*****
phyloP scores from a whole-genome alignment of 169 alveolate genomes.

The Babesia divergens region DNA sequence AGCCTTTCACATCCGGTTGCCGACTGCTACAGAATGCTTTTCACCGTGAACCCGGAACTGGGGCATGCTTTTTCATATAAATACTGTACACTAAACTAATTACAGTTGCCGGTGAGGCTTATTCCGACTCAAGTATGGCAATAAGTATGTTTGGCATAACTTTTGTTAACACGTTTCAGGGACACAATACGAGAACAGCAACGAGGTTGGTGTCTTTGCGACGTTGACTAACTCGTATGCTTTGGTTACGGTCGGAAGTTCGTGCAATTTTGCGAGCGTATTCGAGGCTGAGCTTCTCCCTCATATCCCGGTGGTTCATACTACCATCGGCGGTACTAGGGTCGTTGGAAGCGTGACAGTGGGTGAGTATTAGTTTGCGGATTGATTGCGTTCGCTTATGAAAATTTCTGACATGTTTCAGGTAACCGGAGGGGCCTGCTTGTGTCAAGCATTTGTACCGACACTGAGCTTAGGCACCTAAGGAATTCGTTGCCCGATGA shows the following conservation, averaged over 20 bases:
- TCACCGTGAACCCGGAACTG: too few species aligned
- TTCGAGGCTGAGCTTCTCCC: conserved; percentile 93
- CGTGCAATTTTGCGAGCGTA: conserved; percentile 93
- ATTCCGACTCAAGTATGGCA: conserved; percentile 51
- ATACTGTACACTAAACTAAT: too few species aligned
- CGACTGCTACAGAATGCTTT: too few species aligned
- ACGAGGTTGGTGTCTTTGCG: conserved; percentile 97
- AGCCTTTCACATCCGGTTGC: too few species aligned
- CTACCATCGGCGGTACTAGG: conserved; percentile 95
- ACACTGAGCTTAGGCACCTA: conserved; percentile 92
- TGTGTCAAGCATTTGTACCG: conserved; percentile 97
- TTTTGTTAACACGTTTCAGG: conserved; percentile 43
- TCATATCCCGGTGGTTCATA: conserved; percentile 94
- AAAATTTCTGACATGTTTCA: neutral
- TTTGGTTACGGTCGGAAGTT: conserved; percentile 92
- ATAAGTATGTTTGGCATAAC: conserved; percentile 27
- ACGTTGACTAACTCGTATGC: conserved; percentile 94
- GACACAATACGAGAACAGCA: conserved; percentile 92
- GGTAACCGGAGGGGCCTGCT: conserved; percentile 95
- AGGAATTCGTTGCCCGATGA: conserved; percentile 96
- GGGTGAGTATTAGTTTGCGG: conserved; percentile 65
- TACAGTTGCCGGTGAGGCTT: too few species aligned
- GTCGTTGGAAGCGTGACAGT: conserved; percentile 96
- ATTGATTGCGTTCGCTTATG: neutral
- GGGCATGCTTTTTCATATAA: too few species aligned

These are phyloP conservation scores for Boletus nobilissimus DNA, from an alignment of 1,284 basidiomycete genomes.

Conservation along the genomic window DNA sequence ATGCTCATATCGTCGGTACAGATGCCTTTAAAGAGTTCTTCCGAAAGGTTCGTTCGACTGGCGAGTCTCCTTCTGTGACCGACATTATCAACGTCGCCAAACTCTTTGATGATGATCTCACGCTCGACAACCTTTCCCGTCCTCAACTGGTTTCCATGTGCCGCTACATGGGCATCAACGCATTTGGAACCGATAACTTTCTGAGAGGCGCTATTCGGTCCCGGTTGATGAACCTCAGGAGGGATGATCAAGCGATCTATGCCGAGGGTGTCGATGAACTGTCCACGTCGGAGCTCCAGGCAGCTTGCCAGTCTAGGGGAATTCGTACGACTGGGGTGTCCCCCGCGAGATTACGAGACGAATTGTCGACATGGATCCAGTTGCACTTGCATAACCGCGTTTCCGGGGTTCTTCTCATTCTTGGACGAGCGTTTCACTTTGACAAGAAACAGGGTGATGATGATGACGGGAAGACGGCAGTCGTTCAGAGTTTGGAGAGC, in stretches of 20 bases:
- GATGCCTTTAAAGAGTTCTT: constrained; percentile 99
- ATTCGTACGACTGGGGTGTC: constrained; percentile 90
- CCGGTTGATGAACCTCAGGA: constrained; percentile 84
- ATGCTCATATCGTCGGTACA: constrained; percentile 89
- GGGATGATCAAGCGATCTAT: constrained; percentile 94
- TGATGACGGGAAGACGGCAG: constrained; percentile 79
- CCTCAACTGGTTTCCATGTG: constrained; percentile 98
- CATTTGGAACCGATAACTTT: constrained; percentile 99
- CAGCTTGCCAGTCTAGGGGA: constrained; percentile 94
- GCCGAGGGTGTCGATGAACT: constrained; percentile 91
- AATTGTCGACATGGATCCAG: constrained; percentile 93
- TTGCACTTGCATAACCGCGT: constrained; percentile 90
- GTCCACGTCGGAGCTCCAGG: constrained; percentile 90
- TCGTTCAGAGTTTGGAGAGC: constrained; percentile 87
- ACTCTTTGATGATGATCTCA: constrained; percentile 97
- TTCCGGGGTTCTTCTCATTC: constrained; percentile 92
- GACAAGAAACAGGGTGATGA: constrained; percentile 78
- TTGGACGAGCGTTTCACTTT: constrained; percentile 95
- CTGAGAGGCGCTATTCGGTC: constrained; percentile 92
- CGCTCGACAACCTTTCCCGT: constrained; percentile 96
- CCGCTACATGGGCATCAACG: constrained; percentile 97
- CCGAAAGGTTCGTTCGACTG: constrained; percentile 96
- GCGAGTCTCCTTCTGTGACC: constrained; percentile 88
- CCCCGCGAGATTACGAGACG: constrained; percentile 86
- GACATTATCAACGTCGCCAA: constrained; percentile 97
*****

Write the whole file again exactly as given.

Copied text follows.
phyloP scores from a whole-genome alignment of 169 alveolate genomes.

The Babesia divergens region DNA sequence AGCCTTTCACATCCGGTTGCCGACTGCTACAGAATGCTTTTCACCGTGAACCCGGAACTGGGGCATGCTTTTTCATATAAATACTGTACACTAAACTAATTACAGTTGCCGGTGAGGCTTATTCCGACTCAAGTATGGCAATAAGTATGTTTGGCATAACTTTTGTTAACACGTTTCAGGGACACAATACGAGAACAGCAACGAGGTTGGTGTCTTTGCGACGTTGACTAACTCGTATGCTTTGGTTACGGTCGGAAGTTCGTGCAATTTTGCGAGCGTATTCGAGGCTGAGCTTCTCCCTCATATCCCGGTGGTTCATACTACCATCGGCGGTACTAGGGTCGTTGGAAGCGTGACAGTGGGTGAGTATTAGTTTGCGGATTGATTGCGTTCGCTTATGAAAATTTCTGACATGTTTCAGGTAACCGGAGGGGCCTGCTTGTGTCAAGCATTTGTACCGACACTGAGCTTAGGCACCTAAGGAATTCGTTGCCCGATGA shows the following conservation, averaged over 20 bases:
- TCACCGTGAACCCGGAACTG: too few species aligned
- TTCGAGGCTGAGCTTCTCCC: conserved; percentile 93
- CGTGCAATTTTGCGAGCGTA: conserved; percentile 93
- ATTCCGACTCAAGTATGGCA: conserved; percentile 51
- ATACTGTACACTAAACTAAT: too few species aligned
- CGACTGCTACAGAATGCTTT: too few species aligned
- ACGAGGTTGGTGTCTTTGCG: conserved; percentile 97
- AGCCTTTCACATCCGGTTGC: too few species aligned
- CTACCATCGGCGGTACTAGG: conserved; percentile 95
- ACACTGAGCTTAGGCACCTA: conserved; percentile 92
- TGTGTCAAGCATTTGTACCG: conserved; percentile 97
- TTTTGTTAACACGTTTCAGG: conserved; percentile 43
- TCATATCCCGGTGGTTCATA: conserved; percentile 94
- AAAATTTCTGACATGTTTCA: neutral
- TTTGGTTACGGTCGGAAGTT: conserved; percentile 92
- ATAAGTATGTTTGGCATAAC: conserved; percentile 27
- ACGTTGACTAACTCGTATGC: conserved; percentile 94
- GACACAATACGAGAACAGCA: conserved; percentile 92
- GGTAACCGGAGGGGCCTGCT: conserved; percentile 95
- AGGAATTCGTTGCCCGATGA: conserved; percentile 96
- GGGTGAGTATTAGTTTGCGG: conserved; percentile 65
- TACAGTTGCCGGTGAGGCTT: too few species aligned
- GTCGTTGGAAGCGTGACAGT: conserved; percentile 96
- ATTGATTGCGTTCGCTTATG: neutral
- GGGCATGCTTTTTCATATAA: too few species aligned

These are phyloP conservation scores for Boletus nobilissimus DNA, from an alignment of 1,284 basidiomycete genomes.

Conservation along the genomic window DNA sequence ATGCTCATATCGTCGGTACAGATGCCTTTAAAGAGTTCTTCCGAAAGGTTCGTTCGACTGGCGAGTCTCCTTCTGTGACCGACATTATCAACGTCGCCAAACTCTTTGATGATGATCTCACGCTCGACAACCTTTCCCGTCCTCAACTGGTTTCCATGTGCCGCTACATGGGCATCAACGCATTTGGAACCGATAACTTTCTGAGAGGCGCTATTCGGTCCCGGTTGATGAACCTCAGGAGGGATGATCAAGCGATCTATGCCGAGGGTGTCGATGAACTGTCCACGTCGGAGCTCCAGGCAGCTTGCCAGTCTAGGGGAATTCGTACGACTGGGGTGTCCCCCGCGAGATTACGAGACGAATTGTCGACATGGATCCAGTTGCACTTGCATAACCGCGTTTCCGGGGTTCTTCTCATTCTTGGACGAGCGTTTCACTTTGACAAGAAACAGGGTGATGATGATGACGGGAAGACGGCAGTCGTTCAGAGTTTGGAGAGC, in stretches of 20 bases:
- GATGCCTTTAAAGAGTTCTT: constrained; percentile 99
- ATTCGTACGACTGGGGTGTC: constrained; percentile 90
- CCGGTTGATGAACCTCAGGA: constrained; percentile 84
- ATGCTCATATCGTCGGTACA: constrained; percentile 89
- GGGATGATCAAGCGATCTAT: constrained; percentile 94
- TGATGACGGGAAGACGGCAG: constrained; percentile 79
- CCTCAACTGGTTTCCATGTG: constrained; percentile 98
- CATTTGGAACCGATAACTTT: constrained; percentile 99
- CAGCTTGCCAGTCTAGGGGA: constrained; percentile 94
- GCCGAGGGTGTCGATGAACT: constrained; percentile 91
- AATTGTCGACATGGATCCAG: constrained; percentile 93
- TTGCACTTGCATAACCGCGT: constrained; percentile 90
- GTCCACGTCGGAGCTCCAGG: constrained; percentile 90
- TCGTTCAGAGTTTGGAGAGC: constrained; percentile 87
- ACTCTTTGATGATGATCTCA: constrained; percentile 97
- TTCCGGGGTTCTTCTCATTC: constrained; percentile 92
- GACAAGAAACAGGGTGATGA: constrained; percentile 78
- TTGGACGAGCGTTTCACTTT: constrained; percentile 95
- CTGAGAGGCGCTATTCGGTC: constrained; percentile 92
- CGCTCGACAACCTTTCCCGT: constrained; percentile 96
- CCGCTACATGGGCATCAACG: constrained; percentile 97
- CCGAAAGGTTCGTTCGACTG: constrained; percentile 96
- GCGAGTCTCCTTCTGTGACC: constrained; percentile 88
- CCCCGCGAGATTACGAGACG: constrained; percentile 86
- GACATTATCAACGTCGCCAA: constrained; percentile 97